We had to start draining off the honey from the extractor as there was so much coming out. We used two filters – a coarse metal one that you can see sitting on top of the bucket in the photo below, and a very fine fabric one that sits below it. The honey slowly filters through. And that is it – simple, raw honey. Not heat treated like most commercial honey. We got about 25kg out of that one box. We took home a little pail of honey so we can do a bit of a taste comparison when we extract our own. Russell’s honey has a really distinct taste and is (so far!) the best honey I have tasted. I am sure our will be much, much nicer ofcourse! And taking our little honey pail we left Russell to do the remaining boxes of honey extraction on his own. Such good friends aren’t we?!

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14 Comments leave one →
  1. February 4, 2011 8:23 AM

    I’ve been really excited to see this process, I’ve not seen it before (matter of fact, I know little about bees), but I do love the idea of what your doing here. Such interesting stuff, and the bees themselves are amazing aren’t they to create all this. Good stuff, can’t wait to read about your ‘harvest’ 🙂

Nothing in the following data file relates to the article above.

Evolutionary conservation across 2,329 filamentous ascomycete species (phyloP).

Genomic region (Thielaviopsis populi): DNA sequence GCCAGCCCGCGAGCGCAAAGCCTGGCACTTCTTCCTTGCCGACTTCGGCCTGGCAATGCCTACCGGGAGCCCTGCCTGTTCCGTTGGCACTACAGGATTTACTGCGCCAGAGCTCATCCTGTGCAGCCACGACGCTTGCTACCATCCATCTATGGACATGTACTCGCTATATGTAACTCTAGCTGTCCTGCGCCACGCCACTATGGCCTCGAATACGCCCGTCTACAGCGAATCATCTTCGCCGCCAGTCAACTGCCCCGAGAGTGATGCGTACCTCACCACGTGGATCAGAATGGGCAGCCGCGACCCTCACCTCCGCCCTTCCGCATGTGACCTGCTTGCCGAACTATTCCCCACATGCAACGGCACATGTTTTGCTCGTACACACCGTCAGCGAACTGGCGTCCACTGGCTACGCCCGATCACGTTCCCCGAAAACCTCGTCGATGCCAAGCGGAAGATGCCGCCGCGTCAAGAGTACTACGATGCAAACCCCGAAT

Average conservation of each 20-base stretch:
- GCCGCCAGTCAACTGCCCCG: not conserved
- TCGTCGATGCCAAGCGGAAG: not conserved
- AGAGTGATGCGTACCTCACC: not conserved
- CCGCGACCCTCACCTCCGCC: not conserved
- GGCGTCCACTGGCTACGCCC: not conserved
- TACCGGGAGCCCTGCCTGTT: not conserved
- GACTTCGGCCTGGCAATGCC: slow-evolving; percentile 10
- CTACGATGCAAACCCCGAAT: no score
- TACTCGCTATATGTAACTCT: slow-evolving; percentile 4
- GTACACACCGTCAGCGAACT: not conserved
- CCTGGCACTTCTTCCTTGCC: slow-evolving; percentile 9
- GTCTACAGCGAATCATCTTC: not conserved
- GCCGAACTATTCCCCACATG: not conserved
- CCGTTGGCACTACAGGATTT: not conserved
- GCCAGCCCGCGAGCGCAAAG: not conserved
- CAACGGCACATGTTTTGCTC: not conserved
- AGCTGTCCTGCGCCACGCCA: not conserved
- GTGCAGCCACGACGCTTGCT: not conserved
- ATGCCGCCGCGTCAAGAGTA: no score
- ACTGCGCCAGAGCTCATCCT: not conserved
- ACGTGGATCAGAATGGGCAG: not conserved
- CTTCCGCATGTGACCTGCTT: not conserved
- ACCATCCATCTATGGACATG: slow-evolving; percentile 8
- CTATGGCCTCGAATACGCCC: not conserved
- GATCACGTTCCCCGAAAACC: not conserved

• spiceandmore permalink*
      February 7, 2011 9:54 AM

      It is a journey of discovery for me too….and I am loving it!

  2. February 4, 2011 8:49 AM

    What a nice guy Russell must be to lend you all his toys. What a lot of honey you got as well. It’s just amazing that those tiny creatures can create all this! Yumm…

    • spiceandmore permalink*
      February 7, 2011 9:53 AM

      Yes Russell is certainly very kind to lend me some of his toys! He apparently got a total of 70kg from his honey harvest – three boxes from his two hives. That is a serious amount of honey isn’t it?! We think we will get 30-40kg from our hive, which also sounds like a ridiculous amount.

  3. February 6, 2011 9:03 AM

    That looks amazing. Those little bees really are a marvel aren’t they. How exciting getting to harvest your own. How often would you harvest?

    • spiceandmore permalink*
      February 7, 2011 9:51 AM